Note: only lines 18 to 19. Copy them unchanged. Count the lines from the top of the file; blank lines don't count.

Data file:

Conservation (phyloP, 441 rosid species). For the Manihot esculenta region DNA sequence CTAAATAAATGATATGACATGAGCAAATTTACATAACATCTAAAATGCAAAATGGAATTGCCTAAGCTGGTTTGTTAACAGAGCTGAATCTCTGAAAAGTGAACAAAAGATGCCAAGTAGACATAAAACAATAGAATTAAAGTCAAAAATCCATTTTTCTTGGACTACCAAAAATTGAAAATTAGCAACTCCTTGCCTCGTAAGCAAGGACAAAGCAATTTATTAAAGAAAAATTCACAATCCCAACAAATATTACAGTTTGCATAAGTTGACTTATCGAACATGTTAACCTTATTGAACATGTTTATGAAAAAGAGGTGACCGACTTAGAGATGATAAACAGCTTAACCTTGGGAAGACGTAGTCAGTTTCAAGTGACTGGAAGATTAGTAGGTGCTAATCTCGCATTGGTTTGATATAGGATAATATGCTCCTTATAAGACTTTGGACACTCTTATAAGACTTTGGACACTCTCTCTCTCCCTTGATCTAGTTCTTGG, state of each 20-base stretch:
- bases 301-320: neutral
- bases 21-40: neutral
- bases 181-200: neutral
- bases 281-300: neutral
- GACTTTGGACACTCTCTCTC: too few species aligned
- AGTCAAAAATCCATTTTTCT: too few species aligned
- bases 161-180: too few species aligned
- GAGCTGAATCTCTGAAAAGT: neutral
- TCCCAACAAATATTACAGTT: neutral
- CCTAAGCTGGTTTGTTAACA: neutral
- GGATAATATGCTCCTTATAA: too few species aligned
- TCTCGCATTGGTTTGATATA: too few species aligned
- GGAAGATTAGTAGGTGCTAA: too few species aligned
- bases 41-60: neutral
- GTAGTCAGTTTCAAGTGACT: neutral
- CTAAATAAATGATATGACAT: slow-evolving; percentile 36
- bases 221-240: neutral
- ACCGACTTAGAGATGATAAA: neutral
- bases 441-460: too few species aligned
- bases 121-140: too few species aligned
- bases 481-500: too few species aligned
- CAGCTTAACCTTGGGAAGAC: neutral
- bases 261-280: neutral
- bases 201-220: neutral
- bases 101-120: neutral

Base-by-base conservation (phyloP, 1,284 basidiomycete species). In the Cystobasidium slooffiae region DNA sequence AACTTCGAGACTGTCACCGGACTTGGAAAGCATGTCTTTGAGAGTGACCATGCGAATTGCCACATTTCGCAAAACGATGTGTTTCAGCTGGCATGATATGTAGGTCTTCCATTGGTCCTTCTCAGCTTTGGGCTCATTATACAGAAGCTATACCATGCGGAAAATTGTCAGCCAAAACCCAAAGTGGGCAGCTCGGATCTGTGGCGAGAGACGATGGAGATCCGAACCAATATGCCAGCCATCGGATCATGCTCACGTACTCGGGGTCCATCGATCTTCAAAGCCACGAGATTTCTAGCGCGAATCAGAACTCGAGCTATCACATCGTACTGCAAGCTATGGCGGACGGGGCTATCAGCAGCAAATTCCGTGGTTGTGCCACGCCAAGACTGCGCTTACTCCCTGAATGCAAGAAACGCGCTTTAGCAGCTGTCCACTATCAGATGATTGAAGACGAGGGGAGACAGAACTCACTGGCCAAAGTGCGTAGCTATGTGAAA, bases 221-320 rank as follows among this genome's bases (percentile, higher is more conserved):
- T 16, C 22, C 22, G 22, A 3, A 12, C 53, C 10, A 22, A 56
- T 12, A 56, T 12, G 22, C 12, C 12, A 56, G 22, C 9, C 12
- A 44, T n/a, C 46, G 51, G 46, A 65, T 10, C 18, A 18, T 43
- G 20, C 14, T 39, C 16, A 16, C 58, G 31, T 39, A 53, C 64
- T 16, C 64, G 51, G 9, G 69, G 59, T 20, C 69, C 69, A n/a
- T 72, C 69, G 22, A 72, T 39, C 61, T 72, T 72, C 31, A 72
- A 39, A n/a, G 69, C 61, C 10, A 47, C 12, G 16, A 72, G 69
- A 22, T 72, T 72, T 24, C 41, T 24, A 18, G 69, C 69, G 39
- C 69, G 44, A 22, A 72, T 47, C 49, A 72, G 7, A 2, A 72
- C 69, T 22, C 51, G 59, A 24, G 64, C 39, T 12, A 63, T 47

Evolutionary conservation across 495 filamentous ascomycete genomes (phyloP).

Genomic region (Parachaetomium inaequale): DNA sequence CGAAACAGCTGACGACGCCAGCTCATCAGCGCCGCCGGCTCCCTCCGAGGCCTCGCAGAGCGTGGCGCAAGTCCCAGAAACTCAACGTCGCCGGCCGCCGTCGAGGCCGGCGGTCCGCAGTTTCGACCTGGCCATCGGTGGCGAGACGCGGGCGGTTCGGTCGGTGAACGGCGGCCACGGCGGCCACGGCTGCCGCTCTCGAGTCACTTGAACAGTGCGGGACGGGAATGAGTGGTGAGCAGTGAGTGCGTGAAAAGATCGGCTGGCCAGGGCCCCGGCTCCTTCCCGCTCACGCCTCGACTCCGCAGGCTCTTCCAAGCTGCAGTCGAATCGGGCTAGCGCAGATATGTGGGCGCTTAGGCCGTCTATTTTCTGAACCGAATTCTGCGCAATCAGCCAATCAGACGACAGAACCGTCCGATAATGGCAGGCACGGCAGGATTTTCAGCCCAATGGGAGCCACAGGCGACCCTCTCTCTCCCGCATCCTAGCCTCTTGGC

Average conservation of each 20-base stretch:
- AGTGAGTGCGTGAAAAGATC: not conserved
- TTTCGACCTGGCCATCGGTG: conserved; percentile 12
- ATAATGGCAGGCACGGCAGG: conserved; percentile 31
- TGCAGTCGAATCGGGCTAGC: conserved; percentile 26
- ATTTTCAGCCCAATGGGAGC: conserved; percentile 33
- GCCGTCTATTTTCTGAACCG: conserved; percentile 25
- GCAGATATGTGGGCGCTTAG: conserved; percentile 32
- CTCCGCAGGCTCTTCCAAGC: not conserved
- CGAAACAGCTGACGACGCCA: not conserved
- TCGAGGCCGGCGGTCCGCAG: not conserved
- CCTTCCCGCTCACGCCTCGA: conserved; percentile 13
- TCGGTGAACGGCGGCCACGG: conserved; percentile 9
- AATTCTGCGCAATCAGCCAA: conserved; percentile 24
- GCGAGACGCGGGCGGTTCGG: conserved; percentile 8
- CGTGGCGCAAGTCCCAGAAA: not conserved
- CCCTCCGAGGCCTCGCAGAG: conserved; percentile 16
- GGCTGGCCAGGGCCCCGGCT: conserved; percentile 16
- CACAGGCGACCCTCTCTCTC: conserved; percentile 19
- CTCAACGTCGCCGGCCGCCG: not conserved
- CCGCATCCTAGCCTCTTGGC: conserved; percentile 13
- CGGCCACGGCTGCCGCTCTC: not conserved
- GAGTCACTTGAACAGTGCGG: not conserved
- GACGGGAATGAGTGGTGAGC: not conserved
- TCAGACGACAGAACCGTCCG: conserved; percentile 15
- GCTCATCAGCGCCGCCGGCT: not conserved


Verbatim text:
- bases 221-240: neutral
- ACCGACTTAGAGATGATAAA: neutral